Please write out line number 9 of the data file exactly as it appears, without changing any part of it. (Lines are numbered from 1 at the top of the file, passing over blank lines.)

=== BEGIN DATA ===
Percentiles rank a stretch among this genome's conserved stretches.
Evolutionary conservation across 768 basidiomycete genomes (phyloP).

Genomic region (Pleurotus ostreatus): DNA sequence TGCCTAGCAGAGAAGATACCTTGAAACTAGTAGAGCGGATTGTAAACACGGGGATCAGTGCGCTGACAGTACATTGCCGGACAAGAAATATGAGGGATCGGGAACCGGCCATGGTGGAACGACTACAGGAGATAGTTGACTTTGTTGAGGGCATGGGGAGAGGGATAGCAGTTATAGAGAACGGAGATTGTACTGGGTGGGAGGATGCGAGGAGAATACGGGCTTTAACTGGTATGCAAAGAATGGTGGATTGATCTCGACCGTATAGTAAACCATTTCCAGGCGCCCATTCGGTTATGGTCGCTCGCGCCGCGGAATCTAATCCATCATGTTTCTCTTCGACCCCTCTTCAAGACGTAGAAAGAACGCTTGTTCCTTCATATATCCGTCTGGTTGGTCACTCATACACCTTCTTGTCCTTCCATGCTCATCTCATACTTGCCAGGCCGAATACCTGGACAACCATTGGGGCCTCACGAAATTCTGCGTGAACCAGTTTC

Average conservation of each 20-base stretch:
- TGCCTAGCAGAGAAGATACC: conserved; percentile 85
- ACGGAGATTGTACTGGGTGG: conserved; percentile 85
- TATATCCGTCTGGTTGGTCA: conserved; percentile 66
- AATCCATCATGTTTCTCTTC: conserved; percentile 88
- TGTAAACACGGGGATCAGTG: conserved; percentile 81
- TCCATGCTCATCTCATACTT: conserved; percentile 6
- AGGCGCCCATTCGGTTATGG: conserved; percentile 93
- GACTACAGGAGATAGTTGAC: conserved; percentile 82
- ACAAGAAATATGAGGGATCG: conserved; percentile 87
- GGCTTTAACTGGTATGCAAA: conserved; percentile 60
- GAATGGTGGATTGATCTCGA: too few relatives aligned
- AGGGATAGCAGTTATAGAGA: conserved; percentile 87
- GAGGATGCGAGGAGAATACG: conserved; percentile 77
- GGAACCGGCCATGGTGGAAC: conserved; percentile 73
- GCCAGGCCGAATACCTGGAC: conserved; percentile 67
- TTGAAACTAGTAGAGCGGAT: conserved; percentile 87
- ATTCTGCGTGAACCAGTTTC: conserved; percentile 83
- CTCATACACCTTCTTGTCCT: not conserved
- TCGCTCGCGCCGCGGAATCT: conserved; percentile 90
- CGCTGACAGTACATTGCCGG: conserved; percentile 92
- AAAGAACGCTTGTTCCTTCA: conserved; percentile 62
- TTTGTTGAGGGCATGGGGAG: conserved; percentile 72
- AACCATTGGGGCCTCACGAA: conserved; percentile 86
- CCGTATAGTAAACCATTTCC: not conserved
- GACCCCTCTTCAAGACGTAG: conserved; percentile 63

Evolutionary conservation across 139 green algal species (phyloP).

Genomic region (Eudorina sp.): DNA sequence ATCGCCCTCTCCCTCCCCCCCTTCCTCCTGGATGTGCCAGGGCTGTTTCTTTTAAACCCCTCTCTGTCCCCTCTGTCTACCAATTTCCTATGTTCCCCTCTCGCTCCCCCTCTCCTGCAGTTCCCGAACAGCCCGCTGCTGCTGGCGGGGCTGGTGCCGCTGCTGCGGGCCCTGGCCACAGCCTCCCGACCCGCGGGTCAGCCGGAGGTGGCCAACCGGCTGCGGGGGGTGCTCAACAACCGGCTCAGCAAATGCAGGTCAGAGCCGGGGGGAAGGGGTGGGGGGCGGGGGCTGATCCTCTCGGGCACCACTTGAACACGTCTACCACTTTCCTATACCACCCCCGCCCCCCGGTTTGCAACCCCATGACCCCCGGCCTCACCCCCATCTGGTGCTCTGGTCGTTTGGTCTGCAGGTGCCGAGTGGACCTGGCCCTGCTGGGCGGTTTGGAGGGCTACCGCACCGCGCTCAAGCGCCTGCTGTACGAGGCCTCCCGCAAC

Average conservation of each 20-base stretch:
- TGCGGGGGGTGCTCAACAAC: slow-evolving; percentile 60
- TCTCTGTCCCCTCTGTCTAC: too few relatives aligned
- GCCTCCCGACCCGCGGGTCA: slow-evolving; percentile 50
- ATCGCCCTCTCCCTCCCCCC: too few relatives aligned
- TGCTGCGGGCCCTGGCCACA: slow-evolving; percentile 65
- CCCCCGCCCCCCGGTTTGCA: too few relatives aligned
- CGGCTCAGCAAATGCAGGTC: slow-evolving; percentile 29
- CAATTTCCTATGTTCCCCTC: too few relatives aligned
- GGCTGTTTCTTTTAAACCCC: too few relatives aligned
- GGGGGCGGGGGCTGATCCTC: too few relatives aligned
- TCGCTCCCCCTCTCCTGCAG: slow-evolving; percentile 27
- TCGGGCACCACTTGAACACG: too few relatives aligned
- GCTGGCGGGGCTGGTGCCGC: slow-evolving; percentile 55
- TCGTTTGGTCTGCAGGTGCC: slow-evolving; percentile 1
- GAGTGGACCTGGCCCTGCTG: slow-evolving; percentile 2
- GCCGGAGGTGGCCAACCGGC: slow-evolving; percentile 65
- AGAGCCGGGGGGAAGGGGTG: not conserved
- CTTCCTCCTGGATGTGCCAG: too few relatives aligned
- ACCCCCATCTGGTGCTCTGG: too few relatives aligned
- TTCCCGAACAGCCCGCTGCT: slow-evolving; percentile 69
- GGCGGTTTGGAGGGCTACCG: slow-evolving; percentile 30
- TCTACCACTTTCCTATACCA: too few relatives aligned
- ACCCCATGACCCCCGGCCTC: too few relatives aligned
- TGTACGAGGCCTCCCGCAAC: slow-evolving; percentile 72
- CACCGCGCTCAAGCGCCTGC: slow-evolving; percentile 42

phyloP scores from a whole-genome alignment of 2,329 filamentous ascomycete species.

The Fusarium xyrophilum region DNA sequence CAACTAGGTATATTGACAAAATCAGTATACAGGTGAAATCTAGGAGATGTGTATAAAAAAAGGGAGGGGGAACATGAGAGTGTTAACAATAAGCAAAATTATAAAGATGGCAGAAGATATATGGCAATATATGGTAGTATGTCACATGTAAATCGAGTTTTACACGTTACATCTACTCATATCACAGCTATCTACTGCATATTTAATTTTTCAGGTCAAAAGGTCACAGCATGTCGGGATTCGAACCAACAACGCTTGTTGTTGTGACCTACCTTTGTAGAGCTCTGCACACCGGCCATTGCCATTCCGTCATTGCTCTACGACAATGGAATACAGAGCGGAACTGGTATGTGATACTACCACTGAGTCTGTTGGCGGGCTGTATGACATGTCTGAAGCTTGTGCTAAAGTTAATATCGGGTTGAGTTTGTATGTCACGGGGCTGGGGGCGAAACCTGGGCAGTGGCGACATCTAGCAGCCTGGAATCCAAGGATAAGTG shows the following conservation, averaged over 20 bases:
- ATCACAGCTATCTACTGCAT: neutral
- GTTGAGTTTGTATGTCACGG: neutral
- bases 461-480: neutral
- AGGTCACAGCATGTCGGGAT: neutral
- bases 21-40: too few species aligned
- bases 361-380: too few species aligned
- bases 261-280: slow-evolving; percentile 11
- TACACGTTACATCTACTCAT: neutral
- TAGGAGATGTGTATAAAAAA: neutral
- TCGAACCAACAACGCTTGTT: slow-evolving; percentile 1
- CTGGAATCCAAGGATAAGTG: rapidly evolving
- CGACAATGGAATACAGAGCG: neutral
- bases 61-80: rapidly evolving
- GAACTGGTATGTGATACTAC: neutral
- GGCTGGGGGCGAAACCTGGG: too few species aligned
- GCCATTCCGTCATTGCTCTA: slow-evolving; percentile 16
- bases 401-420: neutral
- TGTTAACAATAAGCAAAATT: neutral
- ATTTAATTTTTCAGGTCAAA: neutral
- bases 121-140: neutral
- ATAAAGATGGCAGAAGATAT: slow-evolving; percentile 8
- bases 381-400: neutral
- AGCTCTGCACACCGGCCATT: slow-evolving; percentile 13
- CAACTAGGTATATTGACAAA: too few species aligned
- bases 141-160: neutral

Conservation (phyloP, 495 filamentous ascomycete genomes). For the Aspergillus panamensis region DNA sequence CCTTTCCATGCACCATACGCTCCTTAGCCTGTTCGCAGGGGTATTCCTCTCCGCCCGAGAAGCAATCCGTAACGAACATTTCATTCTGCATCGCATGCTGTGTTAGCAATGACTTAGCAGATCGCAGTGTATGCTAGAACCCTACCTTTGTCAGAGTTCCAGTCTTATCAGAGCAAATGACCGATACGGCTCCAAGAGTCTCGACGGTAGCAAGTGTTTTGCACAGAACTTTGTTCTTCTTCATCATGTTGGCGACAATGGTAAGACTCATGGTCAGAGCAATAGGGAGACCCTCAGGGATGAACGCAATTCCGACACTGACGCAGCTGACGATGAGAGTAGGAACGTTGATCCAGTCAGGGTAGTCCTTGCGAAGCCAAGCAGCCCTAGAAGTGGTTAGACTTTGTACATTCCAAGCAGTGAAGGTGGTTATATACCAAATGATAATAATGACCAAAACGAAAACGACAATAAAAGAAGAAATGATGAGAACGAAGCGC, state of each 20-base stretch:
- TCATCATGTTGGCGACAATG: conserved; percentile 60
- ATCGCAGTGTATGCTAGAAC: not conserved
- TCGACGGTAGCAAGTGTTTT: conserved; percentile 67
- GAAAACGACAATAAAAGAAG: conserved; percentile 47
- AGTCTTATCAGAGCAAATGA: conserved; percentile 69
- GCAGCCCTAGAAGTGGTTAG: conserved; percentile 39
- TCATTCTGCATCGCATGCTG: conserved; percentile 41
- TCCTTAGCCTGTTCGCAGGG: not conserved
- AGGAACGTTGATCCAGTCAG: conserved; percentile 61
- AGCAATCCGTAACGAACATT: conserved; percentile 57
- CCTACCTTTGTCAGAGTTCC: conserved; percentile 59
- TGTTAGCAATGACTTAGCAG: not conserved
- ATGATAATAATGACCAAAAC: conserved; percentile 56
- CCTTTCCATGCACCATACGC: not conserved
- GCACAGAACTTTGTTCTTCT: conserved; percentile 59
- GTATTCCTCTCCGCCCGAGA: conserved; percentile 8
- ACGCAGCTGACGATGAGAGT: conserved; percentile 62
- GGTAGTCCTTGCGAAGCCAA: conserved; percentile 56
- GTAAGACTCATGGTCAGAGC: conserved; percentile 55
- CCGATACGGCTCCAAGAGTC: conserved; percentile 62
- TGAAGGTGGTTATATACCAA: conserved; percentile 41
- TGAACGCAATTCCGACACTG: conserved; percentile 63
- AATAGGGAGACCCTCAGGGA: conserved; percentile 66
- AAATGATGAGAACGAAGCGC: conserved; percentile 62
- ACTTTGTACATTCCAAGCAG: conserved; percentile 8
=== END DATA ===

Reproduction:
- TGTAAACACGGGGATCAGTG: conserved; percentile 81